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29 January 2008

978 0 52161 230 2
Cambridge University Press (2006)
GBP23.99

Problems and Solutions in Biological Sequence Analysis

Mark Borodovsky and Svetlana Ekisheva

This book is devoted to teaching bioinformatics in a comprehensive university course assuming the students have already got acquainted with the knowledge in computer programming and statistics. It will also be a useful tool for bioinformatics-oriented researchers with the above-mentioned skills.

The book could also – as the authors point out –be considered as an addition to one of the most famous and widely used textbooks for teaching bioinformatics at universities throughout the world, the Biological Sequence Analysis (BSA)1. It is worth mentioning that it is a very appropriate addition that was moreover eagerly awaited since the present book delivers the problems along with their solutions helping thus the students and researchers to gain the problem-solving abilities. So the book represents a valuable source of information regardless a qualified reader is able to attend a university course or not.

It is divided into 11 chapters. After the introductory chapter, the authors deal with the pair-wise alignments using hidden Markov models (three chapters), then go through protein families (one chapter) to multiple sequence alignment methods (one chapter). The next two chapters are focused on phylogenies; first using the conventional algorithms and second describing the probabilistic algorithms. The chapter 9 is oriented to transformational grammars useful for subsequent structure modelling, whereas the chapter 10 offers the problems and solutions for the RNA structure analysis. Finally the last chapter gives an overview of some basic concepts of probability.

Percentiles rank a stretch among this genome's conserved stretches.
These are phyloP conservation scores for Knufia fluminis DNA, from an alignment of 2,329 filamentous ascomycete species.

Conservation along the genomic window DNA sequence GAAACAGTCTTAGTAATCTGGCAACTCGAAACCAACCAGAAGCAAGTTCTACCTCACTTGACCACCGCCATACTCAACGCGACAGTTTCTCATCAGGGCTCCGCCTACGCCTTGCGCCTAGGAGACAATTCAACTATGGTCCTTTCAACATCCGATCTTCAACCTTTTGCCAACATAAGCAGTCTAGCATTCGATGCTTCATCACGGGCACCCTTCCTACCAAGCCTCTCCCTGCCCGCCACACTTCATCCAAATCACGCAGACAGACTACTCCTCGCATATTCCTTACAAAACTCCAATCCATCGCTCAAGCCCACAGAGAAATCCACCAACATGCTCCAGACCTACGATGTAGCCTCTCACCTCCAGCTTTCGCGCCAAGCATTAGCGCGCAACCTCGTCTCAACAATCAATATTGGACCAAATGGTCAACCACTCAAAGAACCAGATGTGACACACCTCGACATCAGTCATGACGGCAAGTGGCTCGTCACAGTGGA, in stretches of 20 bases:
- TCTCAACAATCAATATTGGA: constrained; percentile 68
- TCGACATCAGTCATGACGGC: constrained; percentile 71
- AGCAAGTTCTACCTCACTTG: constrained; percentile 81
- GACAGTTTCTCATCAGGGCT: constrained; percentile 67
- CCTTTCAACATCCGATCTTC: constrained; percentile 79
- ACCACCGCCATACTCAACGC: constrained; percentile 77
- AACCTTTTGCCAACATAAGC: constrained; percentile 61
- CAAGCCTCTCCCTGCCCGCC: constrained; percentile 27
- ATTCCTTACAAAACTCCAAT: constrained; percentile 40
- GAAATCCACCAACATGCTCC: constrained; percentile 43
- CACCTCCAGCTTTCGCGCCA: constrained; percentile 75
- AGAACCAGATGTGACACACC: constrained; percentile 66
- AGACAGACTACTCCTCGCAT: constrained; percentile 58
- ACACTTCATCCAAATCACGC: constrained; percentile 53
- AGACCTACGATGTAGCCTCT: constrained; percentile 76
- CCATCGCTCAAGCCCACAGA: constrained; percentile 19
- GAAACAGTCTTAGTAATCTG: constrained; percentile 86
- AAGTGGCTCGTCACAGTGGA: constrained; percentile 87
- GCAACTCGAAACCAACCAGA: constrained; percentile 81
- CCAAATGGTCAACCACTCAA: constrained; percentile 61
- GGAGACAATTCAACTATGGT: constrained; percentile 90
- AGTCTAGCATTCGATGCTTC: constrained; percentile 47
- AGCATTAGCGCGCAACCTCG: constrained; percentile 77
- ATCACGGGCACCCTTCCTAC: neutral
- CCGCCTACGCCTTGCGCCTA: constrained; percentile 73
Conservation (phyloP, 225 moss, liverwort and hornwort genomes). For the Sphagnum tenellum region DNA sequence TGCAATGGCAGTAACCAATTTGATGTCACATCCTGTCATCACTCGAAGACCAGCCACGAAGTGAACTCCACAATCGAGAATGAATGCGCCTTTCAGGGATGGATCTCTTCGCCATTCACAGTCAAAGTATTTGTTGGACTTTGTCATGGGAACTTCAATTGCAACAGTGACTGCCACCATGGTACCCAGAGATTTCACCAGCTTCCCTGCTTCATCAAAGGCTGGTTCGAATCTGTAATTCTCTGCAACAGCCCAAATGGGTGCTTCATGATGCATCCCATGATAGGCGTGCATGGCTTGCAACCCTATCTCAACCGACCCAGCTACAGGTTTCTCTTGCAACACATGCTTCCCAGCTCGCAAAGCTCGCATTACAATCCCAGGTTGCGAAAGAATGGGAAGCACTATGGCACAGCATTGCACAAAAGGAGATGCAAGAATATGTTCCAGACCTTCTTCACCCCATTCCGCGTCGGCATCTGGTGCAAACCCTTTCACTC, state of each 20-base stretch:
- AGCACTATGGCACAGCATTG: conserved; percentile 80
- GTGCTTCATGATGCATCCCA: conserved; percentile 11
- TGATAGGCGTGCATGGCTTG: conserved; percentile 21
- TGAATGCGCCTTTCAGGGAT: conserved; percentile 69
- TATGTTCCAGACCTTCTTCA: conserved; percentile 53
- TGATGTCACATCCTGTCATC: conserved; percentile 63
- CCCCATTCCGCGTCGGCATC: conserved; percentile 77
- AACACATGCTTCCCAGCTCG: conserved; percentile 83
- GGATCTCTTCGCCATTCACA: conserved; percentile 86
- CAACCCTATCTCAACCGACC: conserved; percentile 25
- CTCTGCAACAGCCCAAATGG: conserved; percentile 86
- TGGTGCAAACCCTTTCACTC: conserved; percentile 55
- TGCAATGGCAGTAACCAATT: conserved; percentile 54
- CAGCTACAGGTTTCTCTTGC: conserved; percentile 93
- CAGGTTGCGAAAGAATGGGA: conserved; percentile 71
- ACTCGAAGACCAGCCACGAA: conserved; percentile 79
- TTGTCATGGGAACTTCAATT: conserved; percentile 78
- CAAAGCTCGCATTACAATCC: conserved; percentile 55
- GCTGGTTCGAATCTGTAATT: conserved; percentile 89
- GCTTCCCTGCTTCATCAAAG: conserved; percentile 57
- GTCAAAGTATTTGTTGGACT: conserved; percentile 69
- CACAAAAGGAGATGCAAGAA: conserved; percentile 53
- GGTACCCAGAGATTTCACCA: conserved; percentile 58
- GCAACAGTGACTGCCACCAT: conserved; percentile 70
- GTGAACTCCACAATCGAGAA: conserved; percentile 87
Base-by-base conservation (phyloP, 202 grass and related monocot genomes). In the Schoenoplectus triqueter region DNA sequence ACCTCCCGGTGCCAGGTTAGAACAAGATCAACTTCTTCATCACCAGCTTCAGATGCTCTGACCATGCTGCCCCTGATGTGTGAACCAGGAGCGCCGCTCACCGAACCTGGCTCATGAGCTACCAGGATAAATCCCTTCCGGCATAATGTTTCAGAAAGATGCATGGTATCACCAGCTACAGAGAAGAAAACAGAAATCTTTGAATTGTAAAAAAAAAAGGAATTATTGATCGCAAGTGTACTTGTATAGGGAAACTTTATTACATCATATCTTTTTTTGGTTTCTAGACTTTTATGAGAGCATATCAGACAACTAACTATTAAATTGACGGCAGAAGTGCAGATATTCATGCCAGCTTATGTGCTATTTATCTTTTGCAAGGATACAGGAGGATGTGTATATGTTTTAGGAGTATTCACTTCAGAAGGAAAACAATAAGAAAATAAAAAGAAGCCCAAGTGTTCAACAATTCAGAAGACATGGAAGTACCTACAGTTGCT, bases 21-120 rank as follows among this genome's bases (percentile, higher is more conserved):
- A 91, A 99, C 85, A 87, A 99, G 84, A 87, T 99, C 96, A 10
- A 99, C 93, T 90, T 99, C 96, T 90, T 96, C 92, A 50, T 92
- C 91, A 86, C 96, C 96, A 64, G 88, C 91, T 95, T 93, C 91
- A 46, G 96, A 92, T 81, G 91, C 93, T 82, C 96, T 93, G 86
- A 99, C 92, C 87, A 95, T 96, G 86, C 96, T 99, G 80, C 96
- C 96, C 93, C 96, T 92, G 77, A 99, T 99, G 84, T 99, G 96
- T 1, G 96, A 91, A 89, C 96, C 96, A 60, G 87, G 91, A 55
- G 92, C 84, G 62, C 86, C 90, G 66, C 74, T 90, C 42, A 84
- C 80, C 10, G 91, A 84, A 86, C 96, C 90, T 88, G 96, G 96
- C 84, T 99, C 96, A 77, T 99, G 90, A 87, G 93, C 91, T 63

I especially liked the Further Reading arranged at the end of every chapter and indicating the key references focused on the specific examples and problems discussed more generally within a chapter. The authors also explain the limitations of obtaining the unambiguous solutions in bioinformatics, e.g., in getting the only right multiple sequence alignment. This is due to the impossibility to verify experimentally both the alignments and phylogenies. The readers should take into account that the standard dynamic programming algorithm, which should deliver the multiple alignment of only ten protein sequences of average length with the best score, would take the time comparable with the age of our planet. The goal therefore is to achieve as optimal alignment as possible within a reasonable time.

Despite the close relatedness between the ‘original’ above-mentioned BSA book and the present one is obvious, there may also be some differences in terminology used that should not be overlooked, for example the term “independence model” vs. the “random sequence model”.

The book is suitably completed by the list of almost 300 references and a typical alphabetical subject index. Overall it can really be recommended to complement the other well-established university textbooks on bioinformatics or it can equally be used alone. It is, however, necessary to know that this book absolutely requires the readers are not novices in the field of bioinformatics. On the other hand, those who are already familiar with computer programming and statistics will surely be satisfied.

Reference:
1 Durbin R., Krogh A., Eddy S.R. & Mitchinson G. (1998) Biological Sequence Analysis Cambridge University Press, Cambridge

Stefan Janecek, Institute of Molecular Biology, Slovak Academy of Sciences, Slovakia



 
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